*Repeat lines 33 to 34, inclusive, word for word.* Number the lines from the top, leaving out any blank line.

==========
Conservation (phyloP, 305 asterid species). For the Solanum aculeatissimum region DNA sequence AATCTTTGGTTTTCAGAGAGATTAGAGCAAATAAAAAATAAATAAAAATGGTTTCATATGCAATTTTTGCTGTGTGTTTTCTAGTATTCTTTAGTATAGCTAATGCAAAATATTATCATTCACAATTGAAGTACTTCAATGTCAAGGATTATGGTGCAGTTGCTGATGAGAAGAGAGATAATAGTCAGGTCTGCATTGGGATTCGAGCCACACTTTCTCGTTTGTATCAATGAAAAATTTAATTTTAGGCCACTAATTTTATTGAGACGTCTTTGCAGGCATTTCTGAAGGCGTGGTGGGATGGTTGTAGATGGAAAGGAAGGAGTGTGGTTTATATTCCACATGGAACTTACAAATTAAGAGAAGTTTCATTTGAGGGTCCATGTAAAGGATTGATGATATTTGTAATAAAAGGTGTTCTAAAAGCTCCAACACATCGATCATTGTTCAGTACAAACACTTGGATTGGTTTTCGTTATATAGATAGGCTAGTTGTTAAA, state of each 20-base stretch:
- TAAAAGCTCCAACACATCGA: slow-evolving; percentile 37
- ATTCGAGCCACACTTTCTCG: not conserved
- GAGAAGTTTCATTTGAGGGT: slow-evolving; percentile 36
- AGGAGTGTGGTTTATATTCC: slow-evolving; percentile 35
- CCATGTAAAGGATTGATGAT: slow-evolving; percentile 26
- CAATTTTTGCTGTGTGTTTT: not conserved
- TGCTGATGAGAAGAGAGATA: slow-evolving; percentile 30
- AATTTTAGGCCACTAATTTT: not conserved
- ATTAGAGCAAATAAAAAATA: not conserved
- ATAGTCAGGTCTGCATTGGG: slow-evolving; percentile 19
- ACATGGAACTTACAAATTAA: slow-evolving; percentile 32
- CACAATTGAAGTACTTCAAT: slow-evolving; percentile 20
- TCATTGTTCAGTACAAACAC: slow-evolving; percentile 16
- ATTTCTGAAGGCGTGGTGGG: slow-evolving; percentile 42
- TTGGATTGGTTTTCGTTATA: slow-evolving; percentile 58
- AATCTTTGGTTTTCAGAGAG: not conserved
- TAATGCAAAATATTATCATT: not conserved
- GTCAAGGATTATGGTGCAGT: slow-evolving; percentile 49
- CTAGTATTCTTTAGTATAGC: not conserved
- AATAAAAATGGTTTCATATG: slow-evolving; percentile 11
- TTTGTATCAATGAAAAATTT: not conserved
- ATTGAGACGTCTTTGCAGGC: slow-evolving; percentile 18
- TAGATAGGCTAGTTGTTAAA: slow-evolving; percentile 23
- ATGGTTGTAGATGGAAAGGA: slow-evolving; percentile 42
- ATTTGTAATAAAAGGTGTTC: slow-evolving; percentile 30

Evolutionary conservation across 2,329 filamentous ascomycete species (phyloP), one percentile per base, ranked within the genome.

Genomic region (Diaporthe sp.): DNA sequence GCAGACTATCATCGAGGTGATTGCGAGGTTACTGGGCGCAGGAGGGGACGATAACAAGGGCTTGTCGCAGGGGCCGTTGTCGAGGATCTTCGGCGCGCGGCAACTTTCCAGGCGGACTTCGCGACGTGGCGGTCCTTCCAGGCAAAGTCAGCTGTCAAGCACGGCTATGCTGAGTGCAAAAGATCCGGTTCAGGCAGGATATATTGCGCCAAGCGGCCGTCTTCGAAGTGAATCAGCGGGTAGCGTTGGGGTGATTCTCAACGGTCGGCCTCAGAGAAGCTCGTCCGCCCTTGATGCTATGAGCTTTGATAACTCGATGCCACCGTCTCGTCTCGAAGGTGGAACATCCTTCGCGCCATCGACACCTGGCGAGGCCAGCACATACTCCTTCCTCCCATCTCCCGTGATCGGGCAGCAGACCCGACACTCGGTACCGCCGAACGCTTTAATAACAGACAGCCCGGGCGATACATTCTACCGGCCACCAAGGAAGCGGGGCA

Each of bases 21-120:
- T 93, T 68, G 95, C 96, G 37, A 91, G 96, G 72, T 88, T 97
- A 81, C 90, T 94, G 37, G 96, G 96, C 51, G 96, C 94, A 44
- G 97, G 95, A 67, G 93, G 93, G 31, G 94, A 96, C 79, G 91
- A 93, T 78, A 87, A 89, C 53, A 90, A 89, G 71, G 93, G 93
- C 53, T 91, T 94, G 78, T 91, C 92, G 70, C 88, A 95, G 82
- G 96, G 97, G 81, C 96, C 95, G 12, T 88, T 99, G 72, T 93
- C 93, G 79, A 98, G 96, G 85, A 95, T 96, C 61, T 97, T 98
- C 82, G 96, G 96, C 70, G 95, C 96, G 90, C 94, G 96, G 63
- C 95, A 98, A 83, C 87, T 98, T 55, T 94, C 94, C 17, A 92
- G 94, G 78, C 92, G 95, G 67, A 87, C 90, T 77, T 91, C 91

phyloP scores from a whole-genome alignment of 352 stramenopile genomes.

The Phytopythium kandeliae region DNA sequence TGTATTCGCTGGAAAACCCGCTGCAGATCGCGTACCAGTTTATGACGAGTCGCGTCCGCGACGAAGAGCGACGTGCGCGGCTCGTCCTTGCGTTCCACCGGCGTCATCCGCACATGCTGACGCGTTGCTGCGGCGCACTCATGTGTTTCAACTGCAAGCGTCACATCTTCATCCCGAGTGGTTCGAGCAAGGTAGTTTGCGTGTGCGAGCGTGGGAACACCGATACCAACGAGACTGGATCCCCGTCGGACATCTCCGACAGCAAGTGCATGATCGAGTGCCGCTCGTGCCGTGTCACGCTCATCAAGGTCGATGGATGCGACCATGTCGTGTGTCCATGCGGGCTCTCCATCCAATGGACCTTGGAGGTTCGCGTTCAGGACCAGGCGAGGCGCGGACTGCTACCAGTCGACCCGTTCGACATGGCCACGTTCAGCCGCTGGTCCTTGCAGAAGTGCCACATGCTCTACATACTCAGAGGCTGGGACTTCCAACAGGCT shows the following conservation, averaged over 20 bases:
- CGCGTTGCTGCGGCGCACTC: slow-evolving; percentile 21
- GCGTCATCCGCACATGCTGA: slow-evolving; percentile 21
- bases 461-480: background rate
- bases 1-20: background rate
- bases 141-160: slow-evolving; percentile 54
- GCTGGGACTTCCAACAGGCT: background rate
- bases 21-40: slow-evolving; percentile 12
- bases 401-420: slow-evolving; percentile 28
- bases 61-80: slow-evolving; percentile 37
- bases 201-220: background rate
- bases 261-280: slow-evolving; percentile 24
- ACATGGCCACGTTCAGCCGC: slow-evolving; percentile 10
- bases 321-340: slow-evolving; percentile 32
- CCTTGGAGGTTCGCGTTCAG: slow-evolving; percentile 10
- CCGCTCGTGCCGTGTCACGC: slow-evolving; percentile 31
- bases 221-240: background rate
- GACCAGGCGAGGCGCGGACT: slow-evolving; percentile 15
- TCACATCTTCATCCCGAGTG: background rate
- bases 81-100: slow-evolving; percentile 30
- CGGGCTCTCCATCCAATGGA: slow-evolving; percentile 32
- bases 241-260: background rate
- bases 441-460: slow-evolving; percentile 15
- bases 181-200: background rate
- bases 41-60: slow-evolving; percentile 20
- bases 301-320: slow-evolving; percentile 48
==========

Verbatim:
- A 93, T 78, A 87, A 89, C 53, A 90, A 89, G 71, G 93, G 93
- C 53, T 91, T 94, G 78, T 91, C 92, G 70, C 88, A 95, G 82